Yasuni National Park in Ecuador is home to one of the richest concentrations of plant and animal species on the planet. More tree species grow in a single hectare of Yasuni than in all of North America and the reserve hosts an indigenous group still living in isolation.
Now the United Nations Development Programme has set up a fund to pay the government of Ecuador to keep Yasuni unspoiled by leaving as much 850 million barrels of crude oil under the park's ground.
At $80 per barrel that's nearly $70 billion worth. And roughly 400 million metric tons of CO2 that wouldn't enter the atmosphere.
All Ecuador wants in return is $3.6 billion over the next decade for a pledge never to develop the oil field. Countries that paid into the UNDP fund would receive a credit for the avoided greenhouse gas emissions, potentially offsetting some of their own oil burning. Ecuador plans to use the money to develop renewable energy.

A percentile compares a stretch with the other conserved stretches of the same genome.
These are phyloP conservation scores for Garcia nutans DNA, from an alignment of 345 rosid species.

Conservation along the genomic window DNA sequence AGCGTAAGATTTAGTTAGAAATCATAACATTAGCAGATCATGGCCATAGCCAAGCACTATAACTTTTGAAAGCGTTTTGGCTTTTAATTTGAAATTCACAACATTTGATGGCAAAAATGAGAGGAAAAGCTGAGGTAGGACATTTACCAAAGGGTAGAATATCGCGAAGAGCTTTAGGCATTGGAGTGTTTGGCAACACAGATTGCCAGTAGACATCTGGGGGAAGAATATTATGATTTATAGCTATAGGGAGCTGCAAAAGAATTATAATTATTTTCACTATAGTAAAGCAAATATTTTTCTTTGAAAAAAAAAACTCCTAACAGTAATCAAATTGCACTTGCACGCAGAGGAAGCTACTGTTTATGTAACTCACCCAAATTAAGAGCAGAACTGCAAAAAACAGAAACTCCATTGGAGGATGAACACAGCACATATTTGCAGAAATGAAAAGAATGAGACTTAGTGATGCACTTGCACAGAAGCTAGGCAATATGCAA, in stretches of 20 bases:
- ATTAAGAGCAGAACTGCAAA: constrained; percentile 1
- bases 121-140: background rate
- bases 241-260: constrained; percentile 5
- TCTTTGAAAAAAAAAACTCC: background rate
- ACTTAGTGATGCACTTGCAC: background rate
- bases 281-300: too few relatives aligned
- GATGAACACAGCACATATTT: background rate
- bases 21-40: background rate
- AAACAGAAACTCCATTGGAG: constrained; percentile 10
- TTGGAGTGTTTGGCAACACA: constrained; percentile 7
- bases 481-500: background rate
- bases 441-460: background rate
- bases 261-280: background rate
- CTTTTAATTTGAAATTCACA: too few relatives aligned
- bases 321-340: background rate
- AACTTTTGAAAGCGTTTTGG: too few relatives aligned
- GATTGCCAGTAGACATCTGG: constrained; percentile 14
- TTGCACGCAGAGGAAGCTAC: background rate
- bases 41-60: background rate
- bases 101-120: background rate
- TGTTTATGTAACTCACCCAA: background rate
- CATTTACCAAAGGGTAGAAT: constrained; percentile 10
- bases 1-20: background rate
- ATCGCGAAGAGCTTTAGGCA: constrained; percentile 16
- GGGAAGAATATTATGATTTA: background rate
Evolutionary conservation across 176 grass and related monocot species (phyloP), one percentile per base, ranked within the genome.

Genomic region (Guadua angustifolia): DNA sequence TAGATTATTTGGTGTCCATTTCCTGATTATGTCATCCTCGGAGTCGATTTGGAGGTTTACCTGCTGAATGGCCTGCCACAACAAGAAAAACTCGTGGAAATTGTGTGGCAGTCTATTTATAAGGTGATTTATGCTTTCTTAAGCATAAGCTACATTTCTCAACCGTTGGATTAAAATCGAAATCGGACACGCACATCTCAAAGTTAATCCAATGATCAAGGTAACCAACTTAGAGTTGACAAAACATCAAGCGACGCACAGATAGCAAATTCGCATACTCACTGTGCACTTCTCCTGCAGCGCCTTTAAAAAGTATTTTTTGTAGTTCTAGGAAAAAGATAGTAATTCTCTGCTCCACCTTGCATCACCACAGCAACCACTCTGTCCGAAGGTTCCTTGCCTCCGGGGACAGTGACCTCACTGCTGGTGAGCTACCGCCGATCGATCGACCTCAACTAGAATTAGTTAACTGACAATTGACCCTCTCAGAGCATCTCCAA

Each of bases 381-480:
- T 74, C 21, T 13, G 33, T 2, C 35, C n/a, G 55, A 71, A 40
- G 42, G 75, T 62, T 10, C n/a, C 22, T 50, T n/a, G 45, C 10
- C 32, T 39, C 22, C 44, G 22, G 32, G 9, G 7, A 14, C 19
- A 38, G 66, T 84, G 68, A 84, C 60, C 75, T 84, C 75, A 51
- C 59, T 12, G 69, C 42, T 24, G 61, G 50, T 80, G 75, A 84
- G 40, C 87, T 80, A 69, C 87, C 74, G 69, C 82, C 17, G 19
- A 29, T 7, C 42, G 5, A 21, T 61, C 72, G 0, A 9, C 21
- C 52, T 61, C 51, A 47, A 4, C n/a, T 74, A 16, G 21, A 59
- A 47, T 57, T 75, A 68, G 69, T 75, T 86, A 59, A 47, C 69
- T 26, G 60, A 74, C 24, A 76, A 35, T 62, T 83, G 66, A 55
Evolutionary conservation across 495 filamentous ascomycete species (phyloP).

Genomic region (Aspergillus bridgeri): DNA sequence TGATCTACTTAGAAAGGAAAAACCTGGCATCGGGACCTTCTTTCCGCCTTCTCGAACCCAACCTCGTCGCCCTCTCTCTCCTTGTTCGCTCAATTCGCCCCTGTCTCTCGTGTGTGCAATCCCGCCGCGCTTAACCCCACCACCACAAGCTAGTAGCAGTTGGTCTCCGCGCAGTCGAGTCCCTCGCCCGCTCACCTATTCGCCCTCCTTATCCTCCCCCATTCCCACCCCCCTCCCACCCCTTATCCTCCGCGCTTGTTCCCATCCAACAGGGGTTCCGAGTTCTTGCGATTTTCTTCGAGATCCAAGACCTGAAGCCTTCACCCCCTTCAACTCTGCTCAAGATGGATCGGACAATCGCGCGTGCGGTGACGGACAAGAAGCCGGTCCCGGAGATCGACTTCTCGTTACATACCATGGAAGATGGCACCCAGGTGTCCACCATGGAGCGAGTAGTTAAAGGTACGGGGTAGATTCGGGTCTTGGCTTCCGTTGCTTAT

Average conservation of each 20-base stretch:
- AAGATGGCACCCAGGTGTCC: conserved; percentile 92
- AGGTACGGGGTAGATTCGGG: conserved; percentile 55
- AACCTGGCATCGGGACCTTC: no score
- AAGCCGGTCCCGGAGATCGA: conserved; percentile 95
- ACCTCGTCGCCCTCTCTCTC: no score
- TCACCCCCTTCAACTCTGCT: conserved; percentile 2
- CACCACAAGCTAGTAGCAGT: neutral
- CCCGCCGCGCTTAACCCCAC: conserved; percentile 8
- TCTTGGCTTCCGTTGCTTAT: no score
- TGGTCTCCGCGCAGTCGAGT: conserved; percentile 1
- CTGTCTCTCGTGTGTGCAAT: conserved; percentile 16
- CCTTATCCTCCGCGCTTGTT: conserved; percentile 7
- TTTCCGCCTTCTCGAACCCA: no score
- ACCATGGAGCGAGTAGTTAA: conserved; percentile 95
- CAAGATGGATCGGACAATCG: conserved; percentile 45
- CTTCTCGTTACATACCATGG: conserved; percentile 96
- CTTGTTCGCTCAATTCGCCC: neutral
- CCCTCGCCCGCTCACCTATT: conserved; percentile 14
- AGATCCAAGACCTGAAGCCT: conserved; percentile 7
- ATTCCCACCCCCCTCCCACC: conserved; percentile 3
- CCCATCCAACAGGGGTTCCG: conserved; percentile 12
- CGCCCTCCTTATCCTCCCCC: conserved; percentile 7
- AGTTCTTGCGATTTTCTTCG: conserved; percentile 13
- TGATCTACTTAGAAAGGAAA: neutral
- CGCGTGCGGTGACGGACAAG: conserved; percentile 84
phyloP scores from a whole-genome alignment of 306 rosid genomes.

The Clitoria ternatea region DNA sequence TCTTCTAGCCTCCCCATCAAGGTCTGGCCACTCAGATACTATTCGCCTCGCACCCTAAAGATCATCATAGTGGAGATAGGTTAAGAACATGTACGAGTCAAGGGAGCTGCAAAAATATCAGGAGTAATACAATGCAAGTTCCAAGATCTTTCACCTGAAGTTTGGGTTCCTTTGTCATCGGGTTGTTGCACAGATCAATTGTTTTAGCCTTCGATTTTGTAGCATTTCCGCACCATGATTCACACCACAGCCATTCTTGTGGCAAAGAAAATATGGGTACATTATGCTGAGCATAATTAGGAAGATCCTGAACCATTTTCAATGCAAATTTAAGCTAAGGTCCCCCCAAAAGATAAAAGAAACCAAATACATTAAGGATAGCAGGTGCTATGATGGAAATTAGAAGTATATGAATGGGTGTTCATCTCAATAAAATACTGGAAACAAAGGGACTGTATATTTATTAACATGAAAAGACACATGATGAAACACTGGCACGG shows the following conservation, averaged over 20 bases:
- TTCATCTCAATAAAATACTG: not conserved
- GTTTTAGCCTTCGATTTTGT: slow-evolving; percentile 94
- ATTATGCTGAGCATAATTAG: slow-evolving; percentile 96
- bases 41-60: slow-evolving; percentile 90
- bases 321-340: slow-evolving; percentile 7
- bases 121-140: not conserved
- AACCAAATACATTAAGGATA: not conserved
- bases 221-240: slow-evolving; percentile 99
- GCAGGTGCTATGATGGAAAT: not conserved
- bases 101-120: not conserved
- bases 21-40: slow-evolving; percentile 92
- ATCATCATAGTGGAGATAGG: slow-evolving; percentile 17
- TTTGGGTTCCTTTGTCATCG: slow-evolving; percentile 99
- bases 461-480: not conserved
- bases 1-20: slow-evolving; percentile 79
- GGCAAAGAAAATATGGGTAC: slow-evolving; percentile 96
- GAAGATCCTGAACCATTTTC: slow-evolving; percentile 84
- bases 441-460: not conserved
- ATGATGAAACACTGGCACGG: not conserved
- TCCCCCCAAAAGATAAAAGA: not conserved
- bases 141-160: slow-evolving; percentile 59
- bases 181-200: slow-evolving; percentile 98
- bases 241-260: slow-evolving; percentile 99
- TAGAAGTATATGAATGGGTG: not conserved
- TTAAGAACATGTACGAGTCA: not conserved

Germany has committed to pay some $50 million per year over the next 12 years. Other commitments remain sparse on the ground despite the plan having been floated since 2007.
As it is, oil accounts for more than half of Ecuador's exports as well as one-third of the government's budget.
But Ecuador's experience with Chevron may have convinced it that oil actually stinks—an epic lawsuit has been fought for nearly two decades over oil spills and toxic waste left behind by previous development. Perhaps Yasuni is a sign of the end of the petroleum age.